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Case Study

Foundation Support for Elevated Home – Hampton, VA


The residence in Hampton, VA, originally constructed in the late 60's or early 70's had repeatedly experienced flooding due mainly to its elevation and proximity to tidal waters. To avoid further damages from future storms, the decision was made to elevate the existing structure 6.8' above the existing grade on a deep foundation system. The project was turned over to a local General Contractor, CPG Inc., capable of this type of residential restoration following designs by an engineering firm and suggested foundation systems from a geotechnical firm.

Scope of Work

The restoration design consisted of elevating the structure off the existing slab foundation to an elevation that would permit mobility underneath for construction of the new foundation. Considering all the difficulties of accomplishing the tasks of undercutting the footing excavations to likely 5' or more below existing grade, stabilizing those excavations, and dewatering during these operations, as well as considering this will need to be performed from underneath the raised structure it was determined that the use of steel helical piles would be a more cost effective and efficient method for permanent stability. Prior to elevating the structure, discussions were made with the General Contractor advising them of working dimensions for our equipment, and most importantly, the headroom allowances. A minimum 10' headroom clearance from the support beams to grade was decided upon, which allowed sufficient space to accommodate the headroom needed for pile installation.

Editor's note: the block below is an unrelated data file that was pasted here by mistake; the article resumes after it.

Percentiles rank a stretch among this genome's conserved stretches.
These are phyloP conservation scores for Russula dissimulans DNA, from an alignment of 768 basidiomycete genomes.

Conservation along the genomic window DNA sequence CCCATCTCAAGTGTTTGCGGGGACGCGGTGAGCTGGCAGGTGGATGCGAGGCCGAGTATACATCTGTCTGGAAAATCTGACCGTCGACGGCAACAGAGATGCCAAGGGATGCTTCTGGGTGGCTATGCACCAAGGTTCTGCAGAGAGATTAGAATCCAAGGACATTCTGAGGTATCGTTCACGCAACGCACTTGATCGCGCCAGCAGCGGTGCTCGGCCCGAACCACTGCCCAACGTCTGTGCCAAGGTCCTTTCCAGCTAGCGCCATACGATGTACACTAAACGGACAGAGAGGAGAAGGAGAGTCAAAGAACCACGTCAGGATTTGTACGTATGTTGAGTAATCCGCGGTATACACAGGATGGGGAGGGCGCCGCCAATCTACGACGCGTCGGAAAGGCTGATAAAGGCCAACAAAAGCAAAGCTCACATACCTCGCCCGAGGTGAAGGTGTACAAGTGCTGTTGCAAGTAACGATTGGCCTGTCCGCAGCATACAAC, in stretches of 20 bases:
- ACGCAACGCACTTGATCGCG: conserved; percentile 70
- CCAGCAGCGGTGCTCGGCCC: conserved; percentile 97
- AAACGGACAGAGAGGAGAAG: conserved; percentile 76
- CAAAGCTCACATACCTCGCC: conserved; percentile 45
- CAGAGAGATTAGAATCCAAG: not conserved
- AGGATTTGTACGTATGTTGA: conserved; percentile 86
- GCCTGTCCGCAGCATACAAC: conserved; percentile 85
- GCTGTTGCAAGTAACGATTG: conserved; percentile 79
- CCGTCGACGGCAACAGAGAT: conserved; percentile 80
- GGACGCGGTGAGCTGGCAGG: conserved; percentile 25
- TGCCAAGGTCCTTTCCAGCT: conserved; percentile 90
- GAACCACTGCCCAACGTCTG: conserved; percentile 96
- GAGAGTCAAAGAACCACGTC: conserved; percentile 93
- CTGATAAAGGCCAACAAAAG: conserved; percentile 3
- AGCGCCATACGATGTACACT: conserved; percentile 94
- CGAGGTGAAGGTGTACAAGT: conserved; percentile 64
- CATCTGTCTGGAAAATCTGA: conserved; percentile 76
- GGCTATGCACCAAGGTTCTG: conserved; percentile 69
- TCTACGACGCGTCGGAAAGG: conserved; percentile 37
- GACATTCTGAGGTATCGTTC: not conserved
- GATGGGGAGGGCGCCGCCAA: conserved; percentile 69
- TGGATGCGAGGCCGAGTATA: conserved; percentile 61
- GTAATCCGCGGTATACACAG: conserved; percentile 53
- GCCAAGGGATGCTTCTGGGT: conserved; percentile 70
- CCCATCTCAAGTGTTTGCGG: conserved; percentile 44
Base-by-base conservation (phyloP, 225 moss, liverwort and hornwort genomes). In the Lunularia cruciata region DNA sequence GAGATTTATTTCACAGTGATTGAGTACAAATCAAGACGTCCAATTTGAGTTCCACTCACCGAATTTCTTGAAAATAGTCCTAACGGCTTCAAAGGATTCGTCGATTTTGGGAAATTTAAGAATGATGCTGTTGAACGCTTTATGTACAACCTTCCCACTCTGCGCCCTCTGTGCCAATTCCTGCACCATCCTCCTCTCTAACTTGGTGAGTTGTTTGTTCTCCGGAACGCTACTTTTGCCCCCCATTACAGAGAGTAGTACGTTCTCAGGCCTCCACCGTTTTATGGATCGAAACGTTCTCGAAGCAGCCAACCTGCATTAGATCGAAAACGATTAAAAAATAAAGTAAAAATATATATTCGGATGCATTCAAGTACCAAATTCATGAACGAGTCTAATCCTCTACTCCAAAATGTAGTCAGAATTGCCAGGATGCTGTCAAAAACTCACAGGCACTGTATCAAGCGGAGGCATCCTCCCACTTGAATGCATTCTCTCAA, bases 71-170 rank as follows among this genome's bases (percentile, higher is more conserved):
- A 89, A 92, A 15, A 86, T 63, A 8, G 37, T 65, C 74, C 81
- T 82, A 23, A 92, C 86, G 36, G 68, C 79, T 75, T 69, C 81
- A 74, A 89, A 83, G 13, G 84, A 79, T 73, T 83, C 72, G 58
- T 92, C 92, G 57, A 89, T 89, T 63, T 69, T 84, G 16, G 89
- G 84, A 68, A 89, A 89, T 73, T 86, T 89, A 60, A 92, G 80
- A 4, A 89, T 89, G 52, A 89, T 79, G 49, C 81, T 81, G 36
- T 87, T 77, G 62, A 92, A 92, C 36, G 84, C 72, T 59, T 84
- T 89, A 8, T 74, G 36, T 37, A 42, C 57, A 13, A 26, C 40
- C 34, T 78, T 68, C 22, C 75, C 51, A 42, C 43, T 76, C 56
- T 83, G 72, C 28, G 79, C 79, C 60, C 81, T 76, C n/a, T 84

Anchor System

The Engineer's design consisted of 43 helical piles with a design load ranging from 12 Kips to 23 Kips. A pile layout was carefully drawn up by the Engineer showing required design loads for each pile location. Report from the Geo-Tech indicated they expected the pile capacities to be developed within the sand soils found in Stratum III at 34' - 60' below grade. Review of the soil borings by Cantsink's Engineering Staff concluded that a multi-helix, such as a 12/14/16 helix configuration was more likely to develop the load capacities at shallower depths to eliminate the threat of additional piling expenses. Cantsink's two-man team installed the 43 helical piles, in two days, total footage of 1,756 LF completed. The 2-7/8" OD galvanized pipe pile was installed with a skid steer loader. A Pro-Dig Torque monitor, model MEB006 was used throughout the pile installation to verify the torque achieved at each pile location. Proper recordings were kept on the pile log which was later turned over to the Engineer of Record as proper documentation for the completed piles.


The piles were installed to meet or exceed the design requirement without disruption of the site and temporarily supported structure. The piles reached the soil layer classified as Stratum III as suggested by the Geo-Tech Engineer. Equally important the piles were completed on budget by the Cantsink crew, and on schedule preventing delays in the project.

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